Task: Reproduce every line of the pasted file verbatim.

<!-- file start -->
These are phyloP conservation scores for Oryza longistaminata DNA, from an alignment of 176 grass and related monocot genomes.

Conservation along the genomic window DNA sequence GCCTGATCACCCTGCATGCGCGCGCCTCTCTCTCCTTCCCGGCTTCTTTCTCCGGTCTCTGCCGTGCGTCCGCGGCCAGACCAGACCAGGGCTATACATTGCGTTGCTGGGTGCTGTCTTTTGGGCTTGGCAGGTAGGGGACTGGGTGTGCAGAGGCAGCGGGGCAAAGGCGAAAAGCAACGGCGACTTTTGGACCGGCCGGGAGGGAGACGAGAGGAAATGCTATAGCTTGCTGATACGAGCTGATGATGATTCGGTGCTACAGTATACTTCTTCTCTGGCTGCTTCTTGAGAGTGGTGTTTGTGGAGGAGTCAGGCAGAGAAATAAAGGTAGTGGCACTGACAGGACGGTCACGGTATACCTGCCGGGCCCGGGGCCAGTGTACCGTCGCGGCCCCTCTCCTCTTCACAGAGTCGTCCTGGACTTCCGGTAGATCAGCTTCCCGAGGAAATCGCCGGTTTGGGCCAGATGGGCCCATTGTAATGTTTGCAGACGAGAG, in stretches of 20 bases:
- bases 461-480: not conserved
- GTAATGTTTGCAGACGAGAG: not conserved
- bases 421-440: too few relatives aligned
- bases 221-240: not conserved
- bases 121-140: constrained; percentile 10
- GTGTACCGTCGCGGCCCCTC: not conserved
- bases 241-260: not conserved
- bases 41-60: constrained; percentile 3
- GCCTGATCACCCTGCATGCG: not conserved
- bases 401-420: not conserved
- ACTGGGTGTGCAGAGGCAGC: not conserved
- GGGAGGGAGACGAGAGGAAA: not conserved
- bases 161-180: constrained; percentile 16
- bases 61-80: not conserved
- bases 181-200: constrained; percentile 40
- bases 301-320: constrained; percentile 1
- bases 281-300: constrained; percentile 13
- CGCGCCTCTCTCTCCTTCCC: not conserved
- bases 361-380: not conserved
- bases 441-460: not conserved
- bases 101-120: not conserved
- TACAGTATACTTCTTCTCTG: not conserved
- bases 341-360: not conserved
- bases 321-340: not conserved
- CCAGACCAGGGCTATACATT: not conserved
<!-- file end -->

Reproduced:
These are phyloP conservation scores for Oryza longistaminata DNA, from an alignment of 176 grass and related monocot genomes.

Conservation along the genomic window DNA sequence GCCTGATCACCCTGCATGCGCGCGCCTCTCTCTCCTTCCCGGCTTCTTTCTCCGGTCTCTGCCGTGCGTCCGCGGCCAGACCAGACCAGGGCTATACATTGCGTTGCTGGGTGCTGTCTTTTGGGCTTGGCAGGTAGGGGACTGGGTGTGCAGAGGCAGCGGGGCAAAGGCGAAAAGCAACGGCGACTTTTGGACCGGCCGGGAGGGAGACGAGAGGAAATGCTATAGCTTGCTGATACGAGCTGATGATGATTCGGTGCTACAGTATACTTCTTCTCTGGCTGCTTCTTGAGAGTGGTGTTTGTGGAGGAGTCAGGCAGAGAAATAAAGGTAGTGGCACTGACAGGACGGTCACGGTATACCTGCCGGGCCCGGGGCCAGTGTACCGTCGCGGCCCCTCTCCTCTTCACAGAGTCGTCCTGGACTTCCGGTAGATCAGCTTCCCGAGGAAATCGCCGGTTTGGGCCAGATGGGCCCATTGTAATGTTTGCAGACGAGAG, in stretches of 20 bases:
- bases 461-480: not conserved
- GTAATGTTTGCAGACGAGAG: not conserved
- bases 421-440: too few relatives aligned
- bases 221-240: not conserved
- bases 121-140: constrained; percentile 10
- GTGTACCGTCGCGGCCCCTC: not conserved
- bases 241-260: not conserved
- bases 41-60: constrained; percentile 3
- GCCTGATCACCCTGCATGCG: not conserved
- bases 401-420: not conserved
- ACTGGGTGTGCAGAGGCAGC: not conserved
- GGGAGGGAGACGAGAGGAAA: not conserved
- bases 161-180: constrained; percentile 16
- bases 61-80: not conserved
- bases 181-200: constrained; percentile 40
- bases 301-320: constrained; percentile 1
- bases 281-300: constrained; percentile 13
- CGCGCCTCTCTCTCCTTCCC: not conserved
- bases 361-380: not conserved
- bases 441-460: not conserved
- bases 101-120: not conserved
- TACAGTATACTTCTTCTCTG: not conserved
- bases 341-360: not conserved
- bases 321-340: not conserved
- CCAGACCAGGGCTATACATT: not conserved